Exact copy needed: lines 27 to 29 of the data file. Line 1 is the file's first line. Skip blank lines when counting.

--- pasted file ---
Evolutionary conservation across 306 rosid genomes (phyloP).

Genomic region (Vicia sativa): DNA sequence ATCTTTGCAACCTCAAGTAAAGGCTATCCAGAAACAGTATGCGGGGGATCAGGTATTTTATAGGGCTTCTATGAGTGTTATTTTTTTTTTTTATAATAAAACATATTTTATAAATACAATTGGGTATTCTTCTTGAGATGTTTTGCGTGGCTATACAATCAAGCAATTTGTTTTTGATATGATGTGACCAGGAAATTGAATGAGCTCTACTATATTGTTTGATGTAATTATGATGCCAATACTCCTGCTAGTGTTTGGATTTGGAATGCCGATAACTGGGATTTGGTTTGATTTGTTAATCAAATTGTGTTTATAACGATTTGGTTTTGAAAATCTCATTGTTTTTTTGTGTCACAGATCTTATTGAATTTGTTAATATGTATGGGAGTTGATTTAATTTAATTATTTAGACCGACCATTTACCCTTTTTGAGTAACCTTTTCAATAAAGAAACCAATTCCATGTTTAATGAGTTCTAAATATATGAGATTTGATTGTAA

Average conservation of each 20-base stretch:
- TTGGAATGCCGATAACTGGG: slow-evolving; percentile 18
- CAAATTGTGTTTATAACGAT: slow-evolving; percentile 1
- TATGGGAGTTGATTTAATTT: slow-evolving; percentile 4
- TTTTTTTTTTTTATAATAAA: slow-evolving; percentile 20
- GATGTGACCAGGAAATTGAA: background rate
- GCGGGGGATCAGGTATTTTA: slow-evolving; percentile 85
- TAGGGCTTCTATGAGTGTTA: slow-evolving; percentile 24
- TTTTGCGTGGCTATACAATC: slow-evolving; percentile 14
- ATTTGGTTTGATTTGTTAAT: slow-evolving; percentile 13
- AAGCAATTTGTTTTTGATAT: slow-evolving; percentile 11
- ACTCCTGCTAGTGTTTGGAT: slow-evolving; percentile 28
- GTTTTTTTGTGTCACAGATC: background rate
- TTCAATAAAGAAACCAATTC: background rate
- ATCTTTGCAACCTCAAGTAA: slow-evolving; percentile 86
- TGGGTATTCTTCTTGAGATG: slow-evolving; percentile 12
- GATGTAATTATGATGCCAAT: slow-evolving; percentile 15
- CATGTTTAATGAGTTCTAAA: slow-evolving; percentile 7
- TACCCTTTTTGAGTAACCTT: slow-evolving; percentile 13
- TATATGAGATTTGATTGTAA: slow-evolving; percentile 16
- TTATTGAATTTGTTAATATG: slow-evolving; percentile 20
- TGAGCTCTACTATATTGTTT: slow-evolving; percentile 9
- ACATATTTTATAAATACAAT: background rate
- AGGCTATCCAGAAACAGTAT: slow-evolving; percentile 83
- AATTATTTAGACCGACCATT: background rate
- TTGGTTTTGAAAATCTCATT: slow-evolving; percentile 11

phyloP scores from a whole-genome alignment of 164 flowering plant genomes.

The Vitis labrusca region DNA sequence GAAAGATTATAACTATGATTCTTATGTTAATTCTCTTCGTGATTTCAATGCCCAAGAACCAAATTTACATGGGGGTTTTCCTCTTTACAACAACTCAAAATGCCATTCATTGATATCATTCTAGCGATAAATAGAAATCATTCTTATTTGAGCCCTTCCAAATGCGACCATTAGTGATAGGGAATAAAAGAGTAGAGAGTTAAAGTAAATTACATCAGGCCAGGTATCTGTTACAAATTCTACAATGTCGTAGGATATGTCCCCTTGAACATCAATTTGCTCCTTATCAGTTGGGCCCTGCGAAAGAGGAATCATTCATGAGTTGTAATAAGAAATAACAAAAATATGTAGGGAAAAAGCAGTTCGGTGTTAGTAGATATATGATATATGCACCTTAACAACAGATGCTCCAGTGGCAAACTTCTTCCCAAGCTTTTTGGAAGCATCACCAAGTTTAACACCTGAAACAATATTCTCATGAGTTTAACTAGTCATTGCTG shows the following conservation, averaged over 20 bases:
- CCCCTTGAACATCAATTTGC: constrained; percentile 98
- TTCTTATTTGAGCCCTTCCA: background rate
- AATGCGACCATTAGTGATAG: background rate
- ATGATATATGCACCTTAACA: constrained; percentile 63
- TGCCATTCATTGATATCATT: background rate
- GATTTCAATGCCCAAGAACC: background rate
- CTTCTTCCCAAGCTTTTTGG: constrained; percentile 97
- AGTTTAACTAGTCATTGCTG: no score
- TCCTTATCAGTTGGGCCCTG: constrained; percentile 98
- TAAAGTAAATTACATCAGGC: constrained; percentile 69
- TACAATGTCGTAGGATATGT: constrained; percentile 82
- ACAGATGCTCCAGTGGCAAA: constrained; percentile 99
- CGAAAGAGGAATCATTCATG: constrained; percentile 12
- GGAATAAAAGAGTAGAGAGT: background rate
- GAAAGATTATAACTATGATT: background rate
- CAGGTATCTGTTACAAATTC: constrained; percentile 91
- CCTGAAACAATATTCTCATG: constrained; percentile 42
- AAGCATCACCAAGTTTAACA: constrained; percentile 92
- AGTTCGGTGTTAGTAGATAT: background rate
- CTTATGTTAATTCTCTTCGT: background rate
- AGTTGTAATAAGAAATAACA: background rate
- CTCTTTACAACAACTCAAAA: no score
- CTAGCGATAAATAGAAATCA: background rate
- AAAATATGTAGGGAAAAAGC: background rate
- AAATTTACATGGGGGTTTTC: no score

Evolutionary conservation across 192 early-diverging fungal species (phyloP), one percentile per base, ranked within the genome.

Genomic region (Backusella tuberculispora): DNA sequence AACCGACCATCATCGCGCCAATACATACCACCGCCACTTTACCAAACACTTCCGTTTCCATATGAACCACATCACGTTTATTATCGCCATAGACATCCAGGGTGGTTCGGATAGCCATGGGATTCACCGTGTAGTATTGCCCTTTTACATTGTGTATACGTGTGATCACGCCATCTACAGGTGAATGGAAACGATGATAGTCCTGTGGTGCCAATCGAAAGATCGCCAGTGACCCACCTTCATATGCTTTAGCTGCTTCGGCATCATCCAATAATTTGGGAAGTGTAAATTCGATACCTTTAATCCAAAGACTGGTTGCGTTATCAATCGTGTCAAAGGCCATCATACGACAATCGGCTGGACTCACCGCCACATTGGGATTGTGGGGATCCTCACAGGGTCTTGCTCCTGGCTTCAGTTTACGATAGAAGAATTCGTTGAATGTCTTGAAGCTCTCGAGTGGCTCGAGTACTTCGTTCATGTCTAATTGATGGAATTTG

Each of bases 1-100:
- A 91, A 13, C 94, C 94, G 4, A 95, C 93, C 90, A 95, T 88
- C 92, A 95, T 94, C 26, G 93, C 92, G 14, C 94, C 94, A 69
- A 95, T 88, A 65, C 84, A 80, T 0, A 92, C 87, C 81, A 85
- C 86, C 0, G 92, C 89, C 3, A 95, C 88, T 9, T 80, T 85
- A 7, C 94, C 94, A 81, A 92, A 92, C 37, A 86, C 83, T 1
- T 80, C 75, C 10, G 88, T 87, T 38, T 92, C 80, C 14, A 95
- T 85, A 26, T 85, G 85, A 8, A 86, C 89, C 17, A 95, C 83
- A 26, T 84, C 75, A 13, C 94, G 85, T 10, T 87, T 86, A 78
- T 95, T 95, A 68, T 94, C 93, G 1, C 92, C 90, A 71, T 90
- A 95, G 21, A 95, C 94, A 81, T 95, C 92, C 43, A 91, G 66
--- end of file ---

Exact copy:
- AATTATTTAGACCGACCATT: background rate
- TTGGTTTTGAAAATCTCATT: slow-evolving; percentile 11

phyloP scores from a whole-genome alignment of 164 flowering plant genomes.